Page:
I am currently in Dunedin staying with my sister V. My sister J brought me and her two daughters down on Wednesday, and has driven back up today so she can work at the hospital while childcare centres are closed. The idea is that I am helping Christchurch by not being a burden on it and by providing childcare for doctors, but just like last time I feel horribly guilty for being away. Trying to be rational. But still feeling overwhelmed with love for my home and sorrow at the way things are right now. I don't have the energy to think about how different things will be on the streets of Christchurch, once elegant, pleasant and cheerful, in the coming years.
I'm happy at the number of people they have managed to pull out of the rubble alive, and so incredibly proud of the people of the city who have been working valiantly and thoughtfully in the rescue effort, and so grateful to all the teams that have flown in from around the country and the world to lend their generous hands. We're not lucky, but it is wonderful to live in a stable country with good organisational systems to cope with a situation like this, and to have good international relationships. But I feel particularly bleak about those still trapped, dead or alive. The father of a good friend from church was in the CTV building, which has been pronounced "100% unsurvivable". Friends of my sister's walked from the centre of the city then over the Port Hills to get to their homes in Lyttleton (the centre of the quake) and were crushed on the way by boulders dislodged by aftershocks. Everyone knows someone who has died, or someone whose life has been transformed by the death of a loved one.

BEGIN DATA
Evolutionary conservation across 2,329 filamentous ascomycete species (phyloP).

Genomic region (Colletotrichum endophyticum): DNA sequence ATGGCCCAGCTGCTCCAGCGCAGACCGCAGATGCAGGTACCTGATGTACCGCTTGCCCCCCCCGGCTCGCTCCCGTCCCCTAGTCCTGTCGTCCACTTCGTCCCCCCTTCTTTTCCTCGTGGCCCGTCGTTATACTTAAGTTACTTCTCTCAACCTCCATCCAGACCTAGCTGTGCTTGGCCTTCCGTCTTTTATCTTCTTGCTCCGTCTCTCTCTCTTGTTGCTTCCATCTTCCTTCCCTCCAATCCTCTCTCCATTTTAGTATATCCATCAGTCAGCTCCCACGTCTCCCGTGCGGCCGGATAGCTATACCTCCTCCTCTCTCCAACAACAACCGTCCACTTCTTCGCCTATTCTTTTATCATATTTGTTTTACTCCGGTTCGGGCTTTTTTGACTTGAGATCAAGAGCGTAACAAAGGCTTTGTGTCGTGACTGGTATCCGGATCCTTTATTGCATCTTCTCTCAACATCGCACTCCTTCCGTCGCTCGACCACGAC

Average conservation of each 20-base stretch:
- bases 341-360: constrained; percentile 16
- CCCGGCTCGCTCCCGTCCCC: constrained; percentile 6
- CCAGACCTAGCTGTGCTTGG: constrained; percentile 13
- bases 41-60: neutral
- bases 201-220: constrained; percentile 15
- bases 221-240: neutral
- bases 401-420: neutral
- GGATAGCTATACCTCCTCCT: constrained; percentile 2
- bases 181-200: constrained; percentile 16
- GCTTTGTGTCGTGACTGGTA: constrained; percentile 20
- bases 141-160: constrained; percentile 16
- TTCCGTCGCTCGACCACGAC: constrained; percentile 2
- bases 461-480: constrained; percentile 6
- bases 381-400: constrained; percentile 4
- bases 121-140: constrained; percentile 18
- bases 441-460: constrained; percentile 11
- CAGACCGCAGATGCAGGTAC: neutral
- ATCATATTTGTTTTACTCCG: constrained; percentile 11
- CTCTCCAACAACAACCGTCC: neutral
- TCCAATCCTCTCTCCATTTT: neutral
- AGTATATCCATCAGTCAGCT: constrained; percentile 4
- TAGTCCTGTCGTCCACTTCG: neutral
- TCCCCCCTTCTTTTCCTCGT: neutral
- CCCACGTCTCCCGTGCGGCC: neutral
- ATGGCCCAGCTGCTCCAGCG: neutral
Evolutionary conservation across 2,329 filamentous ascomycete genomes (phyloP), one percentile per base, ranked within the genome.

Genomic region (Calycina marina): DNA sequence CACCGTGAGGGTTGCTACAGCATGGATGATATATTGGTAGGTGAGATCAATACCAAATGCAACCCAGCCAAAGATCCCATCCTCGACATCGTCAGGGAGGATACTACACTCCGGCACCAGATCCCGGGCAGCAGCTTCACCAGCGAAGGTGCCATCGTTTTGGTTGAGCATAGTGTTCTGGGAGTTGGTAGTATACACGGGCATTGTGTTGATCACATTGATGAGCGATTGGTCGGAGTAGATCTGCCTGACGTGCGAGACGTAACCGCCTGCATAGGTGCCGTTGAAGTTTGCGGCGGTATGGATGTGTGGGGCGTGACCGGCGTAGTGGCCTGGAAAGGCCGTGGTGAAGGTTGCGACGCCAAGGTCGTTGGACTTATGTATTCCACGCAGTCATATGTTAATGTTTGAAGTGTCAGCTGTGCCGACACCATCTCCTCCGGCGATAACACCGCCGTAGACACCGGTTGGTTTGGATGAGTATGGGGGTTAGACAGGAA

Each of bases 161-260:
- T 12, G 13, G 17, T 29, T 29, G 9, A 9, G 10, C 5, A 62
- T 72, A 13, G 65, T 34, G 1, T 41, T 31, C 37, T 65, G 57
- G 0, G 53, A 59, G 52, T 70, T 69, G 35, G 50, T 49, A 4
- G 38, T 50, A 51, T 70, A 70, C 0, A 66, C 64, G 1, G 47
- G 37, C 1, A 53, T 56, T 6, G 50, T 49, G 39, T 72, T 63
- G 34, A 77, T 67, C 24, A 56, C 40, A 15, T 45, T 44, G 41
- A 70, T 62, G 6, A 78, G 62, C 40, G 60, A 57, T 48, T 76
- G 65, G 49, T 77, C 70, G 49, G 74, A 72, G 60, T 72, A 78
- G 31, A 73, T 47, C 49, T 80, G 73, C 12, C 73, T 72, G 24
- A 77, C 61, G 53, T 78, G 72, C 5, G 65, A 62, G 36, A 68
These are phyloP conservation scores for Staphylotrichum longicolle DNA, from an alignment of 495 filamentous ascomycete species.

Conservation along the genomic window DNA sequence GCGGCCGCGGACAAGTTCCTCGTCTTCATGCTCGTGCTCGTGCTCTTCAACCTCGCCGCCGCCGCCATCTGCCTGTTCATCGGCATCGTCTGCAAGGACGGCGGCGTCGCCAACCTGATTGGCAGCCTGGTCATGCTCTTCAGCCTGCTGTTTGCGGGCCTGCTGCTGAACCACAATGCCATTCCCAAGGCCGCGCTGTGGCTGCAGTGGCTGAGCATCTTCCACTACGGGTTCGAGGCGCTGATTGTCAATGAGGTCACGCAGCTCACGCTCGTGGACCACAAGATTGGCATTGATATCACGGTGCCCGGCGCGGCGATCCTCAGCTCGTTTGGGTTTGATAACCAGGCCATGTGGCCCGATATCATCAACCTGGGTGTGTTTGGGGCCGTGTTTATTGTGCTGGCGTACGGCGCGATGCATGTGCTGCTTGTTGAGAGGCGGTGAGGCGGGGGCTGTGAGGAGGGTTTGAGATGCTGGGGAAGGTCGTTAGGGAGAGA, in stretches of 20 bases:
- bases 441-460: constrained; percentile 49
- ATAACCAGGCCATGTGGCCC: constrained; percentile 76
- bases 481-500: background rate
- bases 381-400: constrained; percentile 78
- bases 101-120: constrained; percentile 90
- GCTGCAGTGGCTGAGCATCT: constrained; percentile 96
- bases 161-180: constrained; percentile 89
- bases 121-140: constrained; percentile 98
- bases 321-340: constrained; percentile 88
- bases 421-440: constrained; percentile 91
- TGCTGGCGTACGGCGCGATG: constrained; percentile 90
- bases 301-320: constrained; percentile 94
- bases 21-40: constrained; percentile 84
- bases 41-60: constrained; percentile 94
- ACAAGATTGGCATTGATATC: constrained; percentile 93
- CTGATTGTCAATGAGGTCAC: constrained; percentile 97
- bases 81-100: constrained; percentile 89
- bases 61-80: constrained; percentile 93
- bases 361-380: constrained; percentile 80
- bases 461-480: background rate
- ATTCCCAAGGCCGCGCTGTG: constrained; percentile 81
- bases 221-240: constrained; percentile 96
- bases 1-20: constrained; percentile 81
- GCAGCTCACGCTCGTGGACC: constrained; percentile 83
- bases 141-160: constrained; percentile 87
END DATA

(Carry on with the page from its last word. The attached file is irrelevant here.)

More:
Dunedin has been my refuge from horrible things several times now, and I'm very grateful for the chance to shower, wash my hair, flush the toilet without thinking about it, brush my teeth with tap water, pop down to the supermarket, catch a bus, visit the bank, etc, etc. But in my heart I just want to be at home. My supervisor, who recently moved to Australia, emailed me to find out if I was safe, and when I had replied with reassurance he said how horrible it was to be among people whose lives just went on when, for him, it was like a part of himself had been ripped away.
Here are some photos of Christchurch before and after.
Aerial footage of the city.